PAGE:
The problem with this approach – and it is not the first such intervention by Mbeki – is that the problems of the ANC are seen to reside in the quality of its membership. It is true that when membership was opened to all after unbanning in 1990, that a range of people joined the organisation for motives unrelated to realising democratic goals and the wellbeing of the people of South Africa. Many understood that the ANC would become the leading force in government and their fortunes would improve through linking up with the future ruling party (as has been the case with many).
A feeding frenzy ensued, but it would be a grave error to focus primarily on the qualities of members when the prime culprits in debasing their duties were those in leadership. Many who remain leaders have been fingered for their role in the Zuma period, or at least for enabling what happened over those years and, in some cases, continuing such practices today.
Members need to be inducted into the values of the organisation they join and many ANC structures were preoccupied with this at the time of unbanning. But such induction cannot be successful where it is overseen by a leadership that embraces the very qualities that need to be eschewed.
Reference to the role of the ANC Veterans League is because that league is presumed to comprise “tried and tested” cadres. That may well be an important resource, insofar as many come from the generation of people who made great sacrifices. But induction or training of members is also subject to the conditions of the time. That is why, when the ANC was unbanned in 1990 it could not simply pick up from where it left off in 1960 and assume that new members had to learn what others had learnt in the intervening decades. It was recognised that the conditions in 1990 were fundamentally different, nationally and internationally, not only from conditions in 1960, but even from what had prevailed in the mid-1980s before the process of collapse of the former communist-led states of Eastern Europe.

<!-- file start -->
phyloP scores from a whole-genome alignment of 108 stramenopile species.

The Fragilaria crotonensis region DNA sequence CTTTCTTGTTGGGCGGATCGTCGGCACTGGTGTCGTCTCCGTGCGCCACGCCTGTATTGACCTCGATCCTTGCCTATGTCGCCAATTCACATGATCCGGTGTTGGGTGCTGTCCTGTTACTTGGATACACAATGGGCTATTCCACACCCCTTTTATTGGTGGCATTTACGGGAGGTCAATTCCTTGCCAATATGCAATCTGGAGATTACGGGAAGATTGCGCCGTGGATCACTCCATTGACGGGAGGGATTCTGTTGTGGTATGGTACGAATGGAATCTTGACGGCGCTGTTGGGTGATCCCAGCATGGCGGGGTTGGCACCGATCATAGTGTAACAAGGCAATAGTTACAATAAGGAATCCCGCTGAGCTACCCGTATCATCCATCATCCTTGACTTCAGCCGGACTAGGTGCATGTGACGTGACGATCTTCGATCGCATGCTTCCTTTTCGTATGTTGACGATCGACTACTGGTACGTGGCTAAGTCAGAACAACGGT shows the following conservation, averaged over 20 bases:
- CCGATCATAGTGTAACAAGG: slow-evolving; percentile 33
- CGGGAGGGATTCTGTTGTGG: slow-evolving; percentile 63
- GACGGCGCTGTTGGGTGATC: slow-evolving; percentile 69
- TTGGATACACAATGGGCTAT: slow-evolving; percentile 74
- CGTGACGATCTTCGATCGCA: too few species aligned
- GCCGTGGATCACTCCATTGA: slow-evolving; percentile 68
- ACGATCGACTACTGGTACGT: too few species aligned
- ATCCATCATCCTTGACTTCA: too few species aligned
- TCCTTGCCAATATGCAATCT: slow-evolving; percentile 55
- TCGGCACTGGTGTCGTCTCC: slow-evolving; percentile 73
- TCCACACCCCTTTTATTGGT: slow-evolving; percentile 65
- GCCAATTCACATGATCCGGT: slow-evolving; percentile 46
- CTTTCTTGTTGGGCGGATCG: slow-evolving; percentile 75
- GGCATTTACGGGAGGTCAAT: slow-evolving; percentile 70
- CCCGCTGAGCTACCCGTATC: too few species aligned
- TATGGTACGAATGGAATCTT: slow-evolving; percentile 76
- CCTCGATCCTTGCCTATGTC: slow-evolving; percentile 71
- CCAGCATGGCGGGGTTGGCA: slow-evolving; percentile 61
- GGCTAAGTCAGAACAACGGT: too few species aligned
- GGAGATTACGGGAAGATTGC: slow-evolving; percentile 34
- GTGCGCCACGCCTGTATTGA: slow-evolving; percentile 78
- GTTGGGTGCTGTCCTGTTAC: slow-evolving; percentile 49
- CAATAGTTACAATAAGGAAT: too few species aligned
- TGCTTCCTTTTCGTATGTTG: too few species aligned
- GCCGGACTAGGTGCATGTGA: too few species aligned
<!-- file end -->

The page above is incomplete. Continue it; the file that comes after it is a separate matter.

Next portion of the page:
This is not intended to impugn the integrity of members of the veterans league, unlike the substantially tainted NEC leadership to whom an oversight role is assigned. It is purely to suggest that renewal is complicated and cannot be seen as having an obvious and unchanging meaning. It always requires debate over what it is that membership entails at any moment in history.
On Mbeki’s political characterisation, the ANC was not rejected in the elections because people consciously chose to take the course of a right-wing set of forces. They did not reject an organisation which was the repository of the values that are described by Mbeki as the “historic mission” of the ANC.
What was rejected in the November elections was not the identification of the ANC with specific values, but with a series of broken promises which resulted in the living conditions of the majority of South Africans being that of indignity and continued denial of their basic needs. This is well established and was reported on before and after the elections – how water systems are polluted, streets have sewage running through them, and so on. (Astonishingly, the ANC has attacked the SABC for reporting on these conditions and consequently losing votes.)
That failure to perform constitutional duties is what was rejected. The ANC was and is no longer identified as a force for remedying these problems. The rejection of the ANC relates to it not being trusted to perform constitutional duties. It has had 27 years to do so, and instead of living conditions getting progressively better, the ANC has failed to deliver on what Mbeki calls its historic mission. Far from that, the ANC has delivered in some ways a worse life than people had in the early years of democracy. This is not an ideological question, but derives from a resort to self-enrichment, instead of meeting the needs of those who remain impoverished.
Not only ANC troubles